On 24 September, the IMO and the global maritime community come together to celebrate the annual World Maritime Day.
The 2020 theme is Sustainable Shipping for a Sustainable Planet.
The topic is in line with the industry-wide efforts pushing to save fuel, and develop green energy sources as they work to decarbonize shipping.
However, the year has been completely overshadowed by the impact of COVID-19 on the industry and, especially on the seafarers, who are facing one of the worst humanitarian crises in the industry.
More than 300,000 seafarers are currently stranded on ships, with some now having been working for more than 17 months at sea, without a break. A further 300,000 workers are unable to join ships and potentially face unemployment due to Government-imposed travel restrictions and quarantine measures in different parts of the world.
“World Maritime Day is today recognising the invaluable efforts of millions of seafarers, dockers, ferry and port workers to keep global supply chains operating during the COVID-19 pandemic, while highlighting the plight of hundreds of thousands seafarers who have been unable to return home to their families due to the crisis,” the Maritime Union of Australia (MUA) said.
MUA national secretary and International Transport Workers’ Federation president Paddy Crumlin said this year had demonstrated the absolutely essential work of seafarers and dockers, who are ensuring vital medical supplies and essential household goods continue to arrive in Australia.
“This invisible workforce responsible for keeping our island nation operating now faces their own crisis, with hundreds of thousands stuck onboard ships, in some cases for up to 18 months, unable to return to their families due to border closures and a lack of government efforts to repatriate them.
“The Australian Government must do more to address this humanitarian crisis by facilitating the movement of international seafarers through the country so crew changes can once again take place.”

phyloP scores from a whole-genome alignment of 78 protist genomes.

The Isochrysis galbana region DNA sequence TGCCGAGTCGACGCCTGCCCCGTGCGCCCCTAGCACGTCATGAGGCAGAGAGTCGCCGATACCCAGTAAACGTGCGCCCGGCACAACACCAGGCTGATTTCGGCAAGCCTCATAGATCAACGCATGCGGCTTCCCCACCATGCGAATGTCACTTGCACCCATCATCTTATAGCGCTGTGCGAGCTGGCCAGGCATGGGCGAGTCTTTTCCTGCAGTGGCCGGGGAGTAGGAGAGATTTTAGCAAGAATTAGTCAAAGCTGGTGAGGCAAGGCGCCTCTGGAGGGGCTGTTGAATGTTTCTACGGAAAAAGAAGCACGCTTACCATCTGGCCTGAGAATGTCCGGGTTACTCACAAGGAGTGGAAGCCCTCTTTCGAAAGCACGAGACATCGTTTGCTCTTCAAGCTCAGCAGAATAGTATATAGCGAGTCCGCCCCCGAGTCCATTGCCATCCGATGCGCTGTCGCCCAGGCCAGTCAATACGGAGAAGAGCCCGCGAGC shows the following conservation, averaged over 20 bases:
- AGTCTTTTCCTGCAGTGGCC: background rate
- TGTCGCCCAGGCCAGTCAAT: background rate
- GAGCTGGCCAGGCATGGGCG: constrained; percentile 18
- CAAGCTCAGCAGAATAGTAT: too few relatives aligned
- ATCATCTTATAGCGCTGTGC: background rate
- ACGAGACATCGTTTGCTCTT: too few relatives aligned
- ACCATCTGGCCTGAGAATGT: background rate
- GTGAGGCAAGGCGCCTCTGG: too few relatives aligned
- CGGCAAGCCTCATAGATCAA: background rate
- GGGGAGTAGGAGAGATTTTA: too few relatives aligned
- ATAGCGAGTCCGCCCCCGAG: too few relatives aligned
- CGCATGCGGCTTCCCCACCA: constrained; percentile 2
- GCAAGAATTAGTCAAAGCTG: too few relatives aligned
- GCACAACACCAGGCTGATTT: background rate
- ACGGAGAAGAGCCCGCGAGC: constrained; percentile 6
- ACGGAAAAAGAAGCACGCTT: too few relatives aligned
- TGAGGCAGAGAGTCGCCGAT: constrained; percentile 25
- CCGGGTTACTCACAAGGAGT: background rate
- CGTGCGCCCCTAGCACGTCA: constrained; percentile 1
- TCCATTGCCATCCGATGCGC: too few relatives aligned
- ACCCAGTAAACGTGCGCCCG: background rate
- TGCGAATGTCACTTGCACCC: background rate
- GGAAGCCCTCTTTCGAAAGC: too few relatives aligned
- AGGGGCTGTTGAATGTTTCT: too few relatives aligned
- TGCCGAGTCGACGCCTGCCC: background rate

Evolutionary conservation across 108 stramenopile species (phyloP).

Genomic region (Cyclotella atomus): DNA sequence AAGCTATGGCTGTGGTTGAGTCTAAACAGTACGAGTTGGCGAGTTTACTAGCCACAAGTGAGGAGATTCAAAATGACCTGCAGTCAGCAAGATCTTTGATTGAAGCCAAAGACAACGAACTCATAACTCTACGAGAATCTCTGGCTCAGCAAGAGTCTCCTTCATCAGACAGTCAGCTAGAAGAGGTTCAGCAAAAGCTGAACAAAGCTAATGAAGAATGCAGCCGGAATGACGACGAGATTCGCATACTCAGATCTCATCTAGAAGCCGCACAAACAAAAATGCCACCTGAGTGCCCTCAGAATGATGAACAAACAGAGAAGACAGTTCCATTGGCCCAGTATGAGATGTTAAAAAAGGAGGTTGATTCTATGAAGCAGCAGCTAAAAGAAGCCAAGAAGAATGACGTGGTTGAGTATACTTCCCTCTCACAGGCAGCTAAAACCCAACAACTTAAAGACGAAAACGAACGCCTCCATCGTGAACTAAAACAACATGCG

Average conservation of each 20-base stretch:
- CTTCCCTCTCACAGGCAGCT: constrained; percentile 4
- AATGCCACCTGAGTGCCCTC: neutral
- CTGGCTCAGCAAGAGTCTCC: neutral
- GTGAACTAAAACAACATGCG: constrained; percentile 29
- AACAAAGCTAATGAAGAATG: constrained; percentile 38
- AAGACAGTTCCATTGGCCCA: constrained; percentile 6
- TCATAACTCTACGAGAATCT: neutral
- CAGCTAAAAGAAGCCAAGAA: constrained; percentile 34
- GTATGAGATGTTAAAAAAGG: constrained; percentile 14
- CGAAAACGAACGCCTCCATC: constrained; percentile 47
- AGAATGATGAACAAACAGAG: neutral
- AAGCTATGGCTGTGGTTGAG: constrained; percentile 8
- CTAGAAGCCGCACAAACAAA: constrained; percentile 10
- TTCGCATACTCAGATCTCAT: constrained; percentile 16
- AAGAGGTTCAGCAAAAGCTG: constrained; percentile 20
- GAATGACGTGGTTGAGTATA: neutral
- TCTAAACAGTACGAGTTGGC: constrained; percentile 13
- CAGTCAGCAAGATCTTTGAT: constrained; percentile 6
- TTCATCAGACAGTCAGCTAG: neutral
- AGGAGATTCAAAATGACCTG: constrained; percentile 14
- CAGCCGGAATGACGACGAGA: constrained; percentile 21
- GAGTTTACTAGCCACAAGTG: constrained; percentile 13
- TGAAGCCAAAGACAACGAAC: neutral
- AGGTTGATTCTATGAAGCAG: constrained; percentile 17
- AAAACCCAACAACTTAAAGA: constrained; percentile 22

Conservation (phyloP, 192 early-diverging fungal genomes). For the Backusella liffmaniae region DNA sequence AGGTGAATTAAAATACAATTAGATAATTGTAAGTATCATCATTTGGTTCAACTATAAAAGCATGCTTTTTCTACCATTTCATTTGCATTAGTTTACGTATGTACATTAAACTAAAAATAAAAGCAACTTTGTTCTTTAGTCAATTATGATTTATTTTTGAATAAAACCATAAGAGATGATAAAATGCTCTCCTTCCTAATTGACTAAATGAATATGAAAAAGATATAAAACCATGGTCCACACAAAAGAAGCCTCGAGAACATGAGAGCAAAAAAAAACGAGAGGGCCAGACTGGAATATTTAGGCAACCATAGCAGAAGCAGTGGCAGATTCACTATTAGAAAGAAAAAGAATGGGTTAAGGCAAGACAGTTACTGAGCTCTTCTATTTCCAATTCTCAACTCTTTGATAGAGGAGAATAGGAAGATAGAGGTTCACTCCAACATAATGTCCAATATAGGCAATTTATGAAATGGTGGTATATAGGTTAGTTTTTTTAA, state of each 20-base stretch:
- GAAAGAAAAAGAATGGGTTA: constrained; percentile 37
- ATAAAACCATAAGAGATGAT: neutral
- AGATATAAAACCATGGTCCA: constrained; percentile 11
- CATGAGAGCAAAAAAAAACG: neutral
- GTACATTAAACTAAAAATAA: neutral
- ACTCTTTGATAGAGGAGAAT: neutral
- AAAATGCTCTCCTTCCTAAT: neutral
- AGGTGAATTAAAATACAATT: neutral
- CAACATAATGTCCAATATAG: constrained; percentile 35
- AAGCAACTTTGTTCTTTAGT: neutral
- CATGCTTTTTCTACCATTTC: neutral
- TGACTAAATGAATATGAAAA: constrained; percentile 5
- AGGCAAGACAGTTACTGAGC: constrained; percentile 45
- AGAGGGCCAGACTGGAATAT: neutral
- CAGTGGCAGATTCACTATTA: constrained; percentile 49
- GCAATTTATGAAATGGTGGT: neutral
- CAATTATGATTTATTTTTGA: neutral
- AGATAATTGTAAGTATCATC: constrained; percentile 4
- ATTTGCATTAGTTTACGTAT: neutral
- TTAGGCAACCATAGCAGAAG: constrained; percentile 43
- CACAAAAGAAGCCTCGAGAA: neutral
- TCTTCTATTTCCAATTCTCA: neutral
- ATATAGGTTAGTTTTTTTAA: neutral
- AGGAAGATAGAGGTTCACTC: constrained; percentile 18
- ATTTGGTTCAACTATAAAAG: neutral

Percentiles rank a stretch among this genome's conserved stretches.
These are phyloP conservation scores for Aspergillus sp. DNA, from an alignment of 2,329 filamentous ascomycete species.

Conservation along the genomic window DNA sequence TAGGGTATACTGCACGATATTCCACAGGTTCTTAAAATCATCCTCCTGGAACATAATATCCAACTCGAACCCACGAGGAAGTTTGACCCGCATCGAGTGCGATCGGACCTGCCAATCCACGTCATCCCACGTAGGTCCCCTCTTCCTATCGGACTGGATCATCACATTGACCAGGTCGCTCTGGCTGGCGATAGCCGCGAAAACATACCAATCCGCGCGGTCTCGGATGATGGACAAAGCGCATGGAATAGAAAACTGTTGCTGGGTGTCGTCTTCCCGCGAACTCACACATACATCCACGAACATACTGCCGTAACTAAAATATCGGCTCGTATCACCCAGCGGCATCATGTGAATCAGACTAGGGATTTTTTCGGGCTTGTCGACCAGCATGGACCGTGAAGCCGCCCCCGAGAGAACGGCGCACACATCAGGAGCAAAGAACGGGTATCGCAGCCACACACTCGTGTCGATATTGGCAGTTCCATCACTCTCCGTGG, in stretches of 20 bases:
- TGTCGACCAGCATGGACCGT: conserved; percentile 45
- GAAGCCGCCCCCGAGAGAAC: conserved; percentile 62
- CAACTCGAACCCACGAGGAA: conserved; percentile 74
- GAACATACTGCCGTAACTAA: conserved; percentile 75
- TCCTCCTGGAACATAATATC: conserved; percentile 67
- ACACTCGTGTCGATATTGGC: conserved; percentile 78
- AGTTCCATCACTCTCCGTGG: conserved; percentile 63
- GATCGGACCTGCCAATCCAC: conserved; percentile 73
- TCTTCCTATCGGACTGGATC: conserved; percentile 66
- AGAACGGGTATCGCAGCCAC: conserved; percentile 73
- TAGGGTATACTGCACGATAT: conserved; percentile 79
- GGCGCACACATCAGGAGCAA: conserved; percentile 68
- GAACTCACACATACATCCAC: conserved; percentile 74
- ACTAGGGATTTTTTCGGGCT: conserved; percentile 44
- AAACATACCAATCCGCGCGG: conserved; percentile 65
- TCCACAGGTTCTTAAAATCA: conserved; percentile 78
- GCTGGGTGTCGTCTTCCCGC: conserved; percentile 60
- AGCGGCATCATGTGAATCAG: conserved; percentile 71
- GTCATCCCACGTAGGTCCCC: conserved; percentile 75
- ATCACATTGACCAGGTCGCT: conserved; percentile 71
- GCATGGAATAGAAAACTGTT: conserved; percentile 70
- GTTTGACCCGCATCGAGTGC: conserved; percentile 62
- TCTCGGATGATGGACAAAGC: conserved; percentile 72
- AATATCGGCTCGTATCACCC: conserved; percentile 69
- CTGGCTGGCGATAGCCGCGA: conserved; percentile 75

Crumlin added World Maritime Day also highlights the need to revitalise Australia’s shipping industry by creating a strategic fleet of Australian-flagged vessels crewed by Australian workers. This way the sector can improve its self-sufficiency and reduce reliance on foreign workforce and global shocks.
The European Transport Workers’ Federation (ETF) echoed the sentiment, calling on the EU to be the leading force in urgent action towards social and environmental sustainability.
In an open letter, maritime sections representing seafarers, fishers, and port workers, pointed to systematic issues that are hurting the environment and endangering seafarers.
These included the use of flags of convenience, lack of climate-proof infrastructure, and illegal, unreported, and unregulated fishing.
“This year has really crystalised the negative effects of these issues,” said Estelle Brentnall, ETF Head of Maritime.
“With a global pandemic, we saw what happens in a world where maritime traffic is guided by lowest standards possible, and where fishing inspections are few and far between. And the additional burden of increasingly severe weather events made the urgent need to act ever more clear.”
ETF said the smart and sustainable mobility strategy, about to be addressed by the European Commission, represents an excellent opportunity for the EU to make effective change.
SGDs relevant as ever
“Sustainable Shipping for a Sustainable Planet, our theme for 2020 couldn’t be more relevant now and for years to come,” IMO Secretary-General Kitack Lim said.
“In the post-COVID world, much focus will be directed at the 2030 Agenda for Sustainable Development and the 17 Sustainable Development Goals adopted by all UN Member States in 2015. These goals are as relevant as ever, and shipping is essential for sustainable development. The 2030 Agenda will only be realized with a sustainable transport sector supporting world trade and facilitating the global economy.”
The IMO and the UN urged the governments to act in a coordinated manner to recognize seafarers as key workers, exempting them from travel restrictions, and implementing the recommended protocols for safe crew changes.
Earlier this week, the International Transport Workers’ Federation (ITF) warned that the pandemic’s impact on shipping goes beyond the crew change crisis as the industry adopts a more flexible approach to meeting international rules.
Insufficient manning levels, remote surveys, the physical and mental strain of overworked seafarers overstaying their contracts for months will result in more accidents at sea, the ITF cautioned.